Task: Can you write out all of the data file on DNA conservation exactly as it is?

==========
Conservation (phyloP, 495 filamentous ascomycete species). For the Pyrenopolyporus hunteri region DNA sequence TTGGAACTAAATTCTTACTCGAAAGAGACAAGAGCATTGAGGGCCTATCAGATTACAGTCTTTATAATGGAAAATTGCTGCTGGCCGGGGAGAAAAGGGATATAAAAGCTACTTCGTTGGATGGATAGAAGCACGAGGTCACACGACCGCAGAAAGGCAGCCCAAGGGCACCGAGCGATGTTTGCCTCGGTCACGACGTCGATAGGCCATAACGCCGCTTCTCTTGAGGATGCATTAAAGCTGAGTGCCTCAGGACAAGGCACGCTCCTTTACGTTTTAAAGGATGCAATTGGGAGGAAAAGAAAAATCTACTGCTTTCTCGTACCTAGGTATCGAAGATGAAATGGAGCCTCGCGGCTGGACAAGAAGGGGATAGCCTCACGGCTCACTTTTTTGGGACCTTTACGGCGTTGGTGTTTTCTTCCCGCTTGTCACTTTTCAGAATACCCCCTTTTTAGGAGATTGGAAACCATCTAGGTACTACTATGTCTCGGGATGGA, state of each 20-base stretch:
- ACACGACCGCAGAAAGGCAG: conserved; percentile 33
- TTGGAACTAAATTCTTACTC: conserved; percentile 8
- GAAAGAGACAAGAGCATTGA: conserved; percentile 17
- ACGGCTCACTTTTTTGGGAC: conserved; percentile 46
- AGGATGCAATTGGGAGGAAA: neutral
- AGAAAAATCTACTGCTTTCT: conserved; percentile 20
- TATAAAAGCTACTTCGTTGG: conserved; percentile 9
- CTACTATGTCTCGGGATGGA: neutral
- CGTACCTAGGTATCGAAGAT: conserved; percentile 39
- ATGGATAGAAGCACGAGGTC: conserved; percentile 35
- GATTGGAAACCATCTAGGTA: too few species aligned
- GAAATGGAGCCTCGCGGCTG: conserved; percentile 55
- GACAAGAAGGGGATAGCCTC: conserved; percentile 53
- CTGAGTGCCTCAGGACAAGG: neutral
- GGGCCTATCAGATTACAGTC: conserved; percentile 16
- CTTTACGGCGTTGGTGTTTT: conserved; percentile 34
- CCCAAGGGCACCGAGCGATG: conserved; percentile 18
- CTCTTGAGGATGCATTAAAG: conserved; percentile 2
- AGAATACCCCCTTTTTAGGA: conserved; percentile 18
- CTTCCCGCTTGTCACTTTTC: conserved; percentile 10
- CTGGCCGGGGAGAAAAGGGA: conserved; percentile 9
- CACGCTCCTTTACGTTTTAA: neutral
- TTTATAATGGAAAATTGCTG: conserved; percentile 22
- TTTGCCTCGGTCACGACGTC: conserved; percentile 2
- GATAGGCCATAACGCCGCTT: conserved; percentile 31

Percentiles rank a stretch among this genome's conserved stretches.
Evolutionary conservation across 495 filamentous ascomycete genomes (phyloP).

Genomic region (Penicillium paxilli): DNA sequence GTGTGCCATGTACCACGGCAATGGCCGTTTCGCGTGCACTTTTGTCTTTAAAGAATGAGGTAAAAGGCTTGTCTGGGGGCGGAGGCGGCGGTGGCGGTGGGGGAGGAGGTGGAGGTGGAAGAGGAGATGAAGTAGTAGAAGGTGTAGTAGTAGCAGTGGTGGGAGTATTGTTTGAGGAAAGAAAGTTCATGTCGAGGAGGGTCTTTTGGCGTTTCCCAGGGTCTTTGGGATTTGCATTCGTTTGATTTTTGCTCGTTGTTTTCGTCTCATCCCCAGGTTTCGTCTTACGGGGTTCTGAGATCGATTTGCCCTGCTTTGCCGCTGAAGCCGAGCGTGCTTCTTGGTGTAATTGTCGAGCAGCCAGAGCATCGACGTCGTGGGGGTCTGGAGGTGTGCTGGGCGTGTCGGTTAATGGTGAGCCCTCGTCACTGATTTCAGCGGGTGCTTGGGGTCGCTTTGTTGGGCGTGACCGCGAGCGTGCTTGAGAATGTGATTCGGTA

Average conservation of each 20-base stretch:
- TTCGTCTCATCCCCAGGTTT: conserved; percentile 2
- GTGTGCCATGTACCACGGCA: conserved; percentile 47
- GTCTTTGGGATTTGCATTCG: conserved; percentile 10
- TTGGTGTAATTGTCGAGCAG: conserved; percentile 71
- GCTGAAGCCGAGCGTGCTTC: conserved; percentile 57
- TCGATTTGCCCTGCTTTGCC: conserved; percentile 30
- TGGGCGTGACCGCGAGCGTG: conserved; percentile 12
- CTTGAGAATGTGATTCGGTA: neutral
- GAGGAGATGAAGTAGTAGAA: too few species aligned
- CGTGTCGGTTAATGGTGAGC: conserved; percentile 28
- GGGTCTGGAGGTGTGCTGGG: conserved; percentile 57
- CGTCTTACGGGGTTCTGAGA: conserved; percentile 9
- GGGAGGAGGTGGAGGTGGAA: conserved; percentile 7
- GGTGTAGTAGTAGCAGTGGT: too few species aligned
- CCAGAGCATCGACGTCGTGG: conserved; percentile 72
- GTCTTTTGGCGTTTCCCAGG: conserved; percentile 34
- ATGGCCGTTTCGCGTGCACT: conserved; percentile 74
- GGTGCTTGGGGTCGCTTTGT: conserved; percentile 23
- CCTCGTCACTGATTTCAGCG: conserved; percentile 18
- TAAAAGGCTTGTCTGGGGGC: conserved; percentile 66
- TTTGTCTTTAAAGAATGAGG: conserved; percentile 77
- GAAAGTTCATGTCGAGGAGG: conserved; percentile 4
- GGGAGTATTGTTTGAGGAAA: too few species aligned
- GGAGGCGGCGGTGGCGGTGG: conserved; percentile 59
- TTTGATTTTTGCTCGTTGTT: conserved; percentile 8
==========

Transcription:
Conservation (phyloP, 495 filamentous ascomycete species). For the Pyrenopolyporus hunteri region DNA sequence TTGGAACTAAATTCTTACTCGAAAGAGACAAGAGCATTGAGGGCCTATCAGATTACAGTCTTTATAATGGAAAATTGCTGCTGGCCGGGGAGAAAAGGGATATAAAAGCTACTTCGTTGGATGGATAGAAGCACGAGGTCACACGACCGCAGAAAGGCAGCCCAAGGGCACCGAGCGATGTTTGCCTCGGTCACGACGTCGATAGGCCATAACGCCGCTTCTCTTGAGGATGCATTAAAGCTGAGTGCCTCAGGACAAGGCACGCTCCTTTACGTTTTAAAGGATGCAATTGGGAGGAAAAGAAAAATCTACTGCTTTCTCGTACCTAGGTATCGAAGATGAAATGGAGCCTCGCGGCTGGACAAGAAGGGGATAGCCTCACGGCTCACTTTTTTGGGACCTTTACGGCGTTGGTGTTTTCTTCCCGCTTGTCACTTTTCAGAATACCCCCTTTTTAGGAGATTGGAAACCATCTAGGTACTACTATGTCTCGGGATGGA, state of each 20-base stretch:
- ACACGACCGCAGAAAGGCAG: conserved; percentile 33
- TTGGAACTAAATTCTTACTC: conserved; percentile 8
- GAAAGAGACAAGAGCATTGA: conserved; percentile 17
- ACGGCTCACTTTTTTGGGAC: conserved; percentile 46
- AGGATGCAATTGGGAGGAAA: neutral
- AGAAAAATCTACTGCTTTCT: conserved; percentile 20
- TATAAAAGCTACTTCGTTGG: conserved; percentile 9
- CTACTATGTCTCGGGATGGA: neutral
- CGTACCTAGGTATCGAAGAT: conserved; percentile 39
- ATGGATAGAAGCACGAGGTC: conserved; percentile 35
- GATTGGAAACCATCTAGGTA: too few species aligned
- GAAATGGAGCCTCGCGGCTG: conserved; percentile 55
- GACAAGAAGGGGATAGCCTC: conserved; percentile 53
- CTGAGTGCCTCAGGACAAGG: neutral
- GGGCCTATCAGATTACAGTC: conserved; percentile 16
- CTTTACGGCGTTGGTGTTTT: conserved; percentile 34
- CCCAAGGGCACCGAGCGATG: conserved; percentile 18
- CTCTTGAGGATGCATTAAAG: conserved; percentile 2
- AGAATACCCCCTTTTTAGGA: conserved; percentile 18
- CTTCCCGCTTGTCACTTTTC: conserved; percentile 10
- CTGGCCGGGGAGAAAAGGGA: conserved; percentile 9
- CACGCTCCTTTACGTTTTAA: neutral
- TTTATAATGGAAAATTGCTG: conserved; percentile 22
- TTTGCCTCGGTCACGACGTC: conserved; percentile 2
- GATAGGCCATAACGCCGCTT: conserved; percentile 31

Percentiles rank a stretch among this genome's conserved stretches.
Evolutionary conservation across 495 filamentous ascomycete genomes (phyloP).

Genomic region (Penicillium paxilli): DNA sequence GTGTGCCATGTACCACGGCAATGGCCGTTTCGCGTGCACTTTTGTCTTTAAAGAATGAGGTAAAAGGCTTGTCTGGGGGCGGAGGCGGCGGTGGCGGTGGGGGAGGAGGTGGAGGTGGAAGAGGAGATGAAGTAGTAGAAGGTGTAGTAGTAGCAGTGGTGGGAGTATTGTTTGAGGAAAGAAAGTTCATGTCGAGGAGGGTCTTTTGGCGTTTCCCAGGGTCTTTGGGATTTGCATTCGTTTGATTTTTGCTCGTTGTTTTCGTCTCATCCCCAGGTTTCGTCTTACGGGGTTCTGAGATCGATTTGCCCTGCTTTGCCGCTGAAGCCGAGCGTGCTTCTTGGTGTAATTGTCGAGCAGCCAGAGCATCGACGTCGTGGGGGTCTGGAGGTGTGCTGGGCGTGTCGGTTAATGGTGAGCCCTCGTCACTGATTTCAGCGGGTGCTTGGGGTCGCTTTGTTGGGCGTGACCGCGAGCGTGCTTGAGAATGTGATTCGGTA

Average conservation of each 20-base stretch:
- TTCGTCTCATCCCCAGGTTT: conserved; percentile 2
- GTGTGCCATGTACCACGGCA: conserved; percentile 47
- GTCTTTGGGATTTGCATTCG: conserved; percentile 10
- TTGGTGTAATTGTCGAGCAG: conserved; percentile 71
- GCTGAAGCCGAGCGTGCTTC: conserved; percentile 57
- TCGATTTGCCCTGCTTTGCC: conserved; percentile 30
- TGGGCGTGACCGCGAGCGTG: conserved; percentile 12
- CTTGAGAATGTGATTCGGTA: neutral
- GAGGAGATGAAGTAGTAGAA: too few species aligned
- CGTGTCGGTTAATGGTGAGC: conserved; percentile 28
- GGGTCTGGAGGTGTGCTGGG: conserved; percentile 57
- CGTCTTACGGGGTTCTGAGA: conserved; percentile 9
- GGGAGGAGGTGGAGGTGGAA: conserved; percentile 7
- GGTGTAGTAGTAGCAGTGGT: too few species aligned
- CCAGAGCATCGACGTCGTGG: conserved; percentile 72
- GTCTTTTGGCGTTTCCCAGG: conserved; percentile 34
- ATGGCCGTTTCGCGTGCACT: conserved; percentile 74
- GGTGCTTGGGGTCGCTTTGT: conserved; percentile 23
- CCTCGTCACTGATTTCAGCG: conserved; percentile 18
- TAAAAGGCTTGTCTGGGGGC: conserved; percentile 66
- TTTGTCTTTAAAGAATGAGG: conserved; percentile 77
- GAAAGTTCATGTCGAGGAGG: conserved; percentile 4
- GGGAGTATTGTTTGAGGAAA: too few species aligned
- GGAGGCGGCGGTGGCGGTGG: conserved; percentile 59
- TTTGATTTTTGCTCGTTGTT: conserved; percentile 8